Each of the first two seasons had a large plot running
through that year's episodes, in addition to the stand alone stories
up the bulk of each show. In the
inaugural season Michael was trying to discover who burned him and why. In the second, Michael was trying to discover
what the mysterious organization he became entangled in was up to. This year there are actually a couple of
larger plots the run sequentially. Now
that "Management" and his group are no longer protecting Michael, his
popped up in databases and reports. Some
old enemies come after him, but the most worrisome is Detective Paxson
Bloodgood) a Miami cop who has linked Michael to a number of crimes...
doesn't have enough proof to arrest him.
Her constant tailing of the ex-spy throws a wrench in the works
of his operations, but it's nothing that he can't handle.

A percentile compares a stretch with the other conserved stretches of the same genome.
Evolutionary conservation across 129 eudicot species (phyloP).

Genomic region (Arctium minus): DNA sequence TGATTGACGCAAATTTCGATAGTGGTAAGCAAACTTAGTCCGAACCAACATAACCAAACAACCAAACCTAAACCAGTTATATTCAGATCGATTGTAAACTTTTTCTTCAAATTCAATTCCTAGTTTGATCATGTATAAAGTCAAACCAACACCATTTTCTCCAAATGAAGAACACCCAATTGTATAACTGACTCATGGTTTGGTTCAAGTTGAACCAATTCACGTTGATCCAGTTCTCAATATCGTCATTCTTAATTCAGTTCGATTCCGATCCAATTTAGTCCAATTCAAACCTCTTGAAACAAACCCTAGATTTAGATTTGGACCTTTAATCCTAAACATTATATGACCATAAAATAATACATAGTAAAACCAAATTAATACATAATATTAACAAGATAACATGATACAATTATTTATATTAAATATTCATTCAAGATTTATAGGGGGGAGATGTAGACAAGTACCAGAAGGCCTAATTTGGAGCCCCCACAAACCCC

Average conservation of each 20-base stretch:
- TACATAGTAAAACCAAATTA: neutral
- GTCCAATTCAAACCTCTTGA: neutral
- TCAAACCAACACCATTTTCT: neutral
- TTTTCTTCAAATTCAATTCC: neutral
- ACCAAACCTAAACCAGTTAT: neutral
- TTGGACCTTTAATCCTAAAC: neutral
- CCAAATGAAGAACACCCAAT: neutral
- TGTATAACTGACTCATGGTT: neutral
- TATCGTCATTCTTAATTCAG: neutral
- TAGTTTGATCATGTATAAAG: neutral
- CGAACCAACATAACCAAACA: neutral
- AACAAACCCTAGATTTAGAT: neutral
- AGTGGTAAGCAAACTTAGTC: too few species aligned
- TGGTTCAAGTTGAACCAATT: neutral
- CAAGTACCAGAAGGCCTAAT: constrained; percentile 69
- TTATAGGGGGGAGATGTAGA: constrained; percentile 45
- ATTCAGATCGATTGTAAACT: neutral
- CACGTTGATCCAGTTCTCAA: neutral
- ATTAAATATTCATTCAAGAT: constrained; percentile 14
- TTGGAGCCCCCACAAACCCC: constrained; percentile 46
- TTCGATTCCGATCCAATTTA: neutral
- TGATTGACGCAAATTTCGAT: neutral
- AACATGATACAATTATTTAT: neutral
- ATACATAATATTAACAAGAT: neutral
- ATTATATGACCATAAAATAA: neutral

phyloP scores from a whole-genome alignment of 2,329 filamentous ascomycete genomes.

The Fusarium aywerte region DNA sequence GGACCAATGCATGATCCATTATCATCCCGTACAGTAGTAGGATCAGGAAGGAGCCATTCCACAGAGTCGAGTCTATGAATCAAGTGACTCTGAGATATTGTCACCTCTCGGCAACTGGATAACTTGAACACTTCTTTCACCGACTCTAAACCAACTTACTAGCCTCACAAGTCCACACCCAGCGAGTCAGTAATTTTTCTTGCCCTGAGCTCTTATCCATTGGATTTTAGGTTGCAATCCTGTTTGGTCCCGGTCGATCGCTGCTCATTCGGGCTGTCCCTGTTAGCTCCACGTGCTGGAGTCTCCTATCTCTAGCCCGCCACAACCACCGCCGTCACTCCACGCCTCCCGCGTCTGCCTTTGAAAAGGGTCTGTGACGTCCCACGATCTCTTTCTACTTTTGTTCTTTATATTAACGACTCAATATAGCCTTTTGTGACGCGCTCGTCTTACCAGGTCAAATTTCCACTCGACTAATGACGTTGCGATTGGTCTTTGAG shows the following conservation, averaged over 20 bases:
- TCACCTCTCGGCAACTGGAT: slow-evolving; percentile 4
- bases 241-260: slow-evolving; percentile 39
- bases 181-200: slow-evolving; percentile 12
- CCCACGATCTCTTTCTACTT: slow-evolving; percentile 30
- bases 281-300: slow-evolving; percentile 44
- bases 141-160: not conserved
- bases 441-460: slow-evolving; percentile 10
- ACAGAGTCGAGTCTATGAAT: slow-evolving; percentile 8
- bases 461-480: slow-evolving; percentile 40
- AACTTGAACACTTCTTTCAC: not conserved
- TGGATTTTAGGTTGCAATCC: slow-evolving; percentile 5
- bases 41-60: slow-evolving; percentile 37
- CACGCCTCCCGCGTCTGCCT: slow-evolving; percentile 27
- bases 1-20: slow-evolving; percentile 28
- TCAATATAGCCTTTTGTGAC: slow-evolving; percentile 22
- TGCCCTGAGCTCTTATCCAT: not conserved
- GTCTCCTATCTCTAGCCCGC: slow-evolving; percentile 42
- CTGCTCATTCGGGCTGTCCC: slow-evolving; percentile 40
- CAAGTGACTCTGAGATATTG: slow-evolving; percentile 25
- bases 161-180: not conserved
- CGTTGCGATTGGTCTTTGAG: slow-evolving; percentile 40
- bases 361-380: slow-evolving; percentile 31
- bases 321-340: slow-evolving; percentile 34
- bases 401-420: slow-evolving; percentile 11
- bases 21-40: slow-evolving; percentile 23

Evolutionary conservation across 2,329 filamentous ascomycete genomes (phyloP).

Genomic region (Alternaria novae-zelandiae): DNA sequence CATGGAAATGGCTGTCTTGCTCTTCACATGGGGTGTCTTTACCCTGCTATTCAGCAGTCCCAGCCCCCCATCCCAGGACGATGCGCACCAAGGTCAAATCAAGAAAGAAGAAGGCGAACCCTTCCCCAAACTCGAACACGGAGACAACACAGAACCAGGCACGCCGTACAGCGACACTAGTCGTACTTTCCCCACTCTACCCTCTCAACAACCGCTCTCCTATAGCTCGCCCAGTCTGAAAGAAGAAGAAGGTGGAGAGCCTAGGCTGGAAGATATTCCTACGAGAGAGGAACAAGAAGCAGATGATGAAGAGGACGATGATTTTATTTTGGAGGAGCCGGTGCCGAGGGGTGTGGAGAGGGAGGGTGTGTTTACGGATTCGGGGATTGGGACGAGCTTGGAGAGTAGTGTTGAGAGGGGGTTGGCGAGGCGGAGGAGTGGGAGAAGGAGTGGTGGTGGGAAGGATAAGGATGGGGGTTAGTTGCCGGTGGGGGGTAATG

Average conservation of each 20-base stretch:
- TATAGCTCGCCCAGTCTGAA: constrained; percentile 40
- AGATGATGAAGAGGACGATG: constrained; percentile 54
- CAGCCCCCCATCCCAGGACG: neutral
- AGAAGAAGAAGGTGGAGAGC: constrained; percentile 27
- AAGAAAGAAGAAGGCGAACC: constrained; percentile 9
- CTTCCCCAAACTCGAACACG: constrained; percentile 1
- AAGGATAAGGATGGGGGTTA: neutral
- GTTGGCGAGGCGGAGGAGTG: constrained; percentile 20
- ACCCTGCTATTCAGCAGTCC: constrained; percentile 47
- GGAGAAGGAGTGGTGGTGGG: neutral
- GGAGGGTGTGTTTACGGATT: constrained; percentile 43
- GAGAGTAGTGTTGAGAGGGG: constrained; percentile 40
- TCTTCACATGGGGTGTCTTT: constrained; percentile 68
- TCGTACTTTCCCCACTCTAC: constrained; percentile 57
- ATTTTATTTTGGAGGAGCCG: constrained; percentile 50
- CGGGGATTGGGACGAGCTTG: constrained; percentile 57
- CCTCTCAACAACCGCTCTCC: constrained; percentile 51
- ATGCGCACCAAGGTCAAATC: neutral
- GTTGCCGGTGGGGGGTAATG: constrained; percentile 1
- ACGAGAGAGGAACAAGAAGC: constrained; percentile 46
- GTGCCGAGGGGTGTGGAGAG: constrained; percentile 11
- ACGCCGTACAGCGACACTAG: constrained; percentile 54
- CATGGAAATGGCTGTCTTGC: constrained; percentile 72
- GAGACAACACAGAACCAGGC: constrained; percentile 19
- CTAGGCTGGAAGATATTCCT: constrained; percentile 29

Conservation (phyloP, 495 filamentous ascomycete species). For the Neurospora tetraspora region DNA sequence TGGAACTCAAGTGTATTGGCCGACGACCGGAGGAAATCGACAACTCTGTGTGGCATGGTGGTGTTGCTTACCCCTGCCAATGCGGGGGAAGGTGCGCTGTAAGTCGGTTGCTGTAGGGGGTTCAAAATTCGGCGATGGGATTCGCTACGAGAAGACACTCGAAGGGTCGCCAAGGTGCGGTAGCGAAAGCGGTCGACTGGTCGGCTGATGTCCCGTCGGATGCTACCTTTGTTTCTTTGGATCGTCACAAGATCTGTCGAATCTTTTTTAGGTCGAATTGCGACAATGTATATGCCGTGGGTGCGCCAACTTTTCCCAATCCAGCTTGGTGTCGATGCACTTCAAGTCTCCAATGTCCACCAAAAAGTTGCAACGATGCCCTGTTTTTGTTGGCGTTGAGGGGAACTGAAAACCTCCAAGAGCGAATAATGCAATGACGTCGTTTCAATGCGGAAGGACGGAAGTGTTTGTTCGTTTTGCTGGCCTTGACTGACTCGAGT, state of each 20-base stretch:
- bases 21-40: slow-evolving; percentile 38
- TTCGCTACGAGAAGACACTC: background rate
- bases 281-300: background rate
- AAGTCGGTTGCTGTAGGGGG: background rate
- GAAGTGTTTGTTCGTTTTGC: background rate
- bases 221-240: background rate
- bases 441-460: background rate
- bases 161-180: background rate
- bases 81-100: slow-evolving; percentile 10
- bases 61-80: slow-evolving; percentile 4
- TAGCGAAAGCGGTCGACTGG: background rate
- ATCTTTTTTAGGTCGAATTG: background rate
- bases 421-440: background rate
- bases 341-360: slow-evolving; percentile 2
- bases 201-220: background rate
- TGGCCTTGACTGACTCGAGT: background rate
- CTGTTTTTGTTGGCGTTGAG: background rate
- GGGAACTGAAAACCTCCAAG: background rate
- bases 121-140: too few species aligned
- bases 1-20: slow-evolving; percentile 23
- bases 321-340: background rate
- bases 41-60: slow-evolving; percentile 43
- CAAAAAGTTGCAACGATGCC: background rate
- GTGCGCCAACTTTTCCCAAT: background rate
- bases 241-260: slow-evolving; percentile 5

About a third of the way through the season that plot gets
wrapped up and Michael is contacted by a man named Thomas Strickland,
to the spies". He offers Michael
protection, a huge amount of money, and the possibility of getting his
back. All he needs to do is perform some
simple missions and count the money. It's
against Michael's better judgment (and that of Fi and Sam) but the
getting his old job back is too much to resist.
Finally the series winds up with Michael working with a very
talented psychopath named Gilroy. Michael plays along to find out just what Gilroy's
is, and hopefully stop him before he can pull it off.
Like the first two seasons, this set of shows was a lot of
fun. There were several exciting and
funny episodes and zipping through the whole series in short order was
enjoyable. Highlights include the
episode where some of the enemies Fi made back in Ireland track her
when an old friend of Sam's ask for help tracking down a child predator. This latter episode involved Michael dressing
in black and intimidating a local street gang.
He did that by having something blow up every time he snapped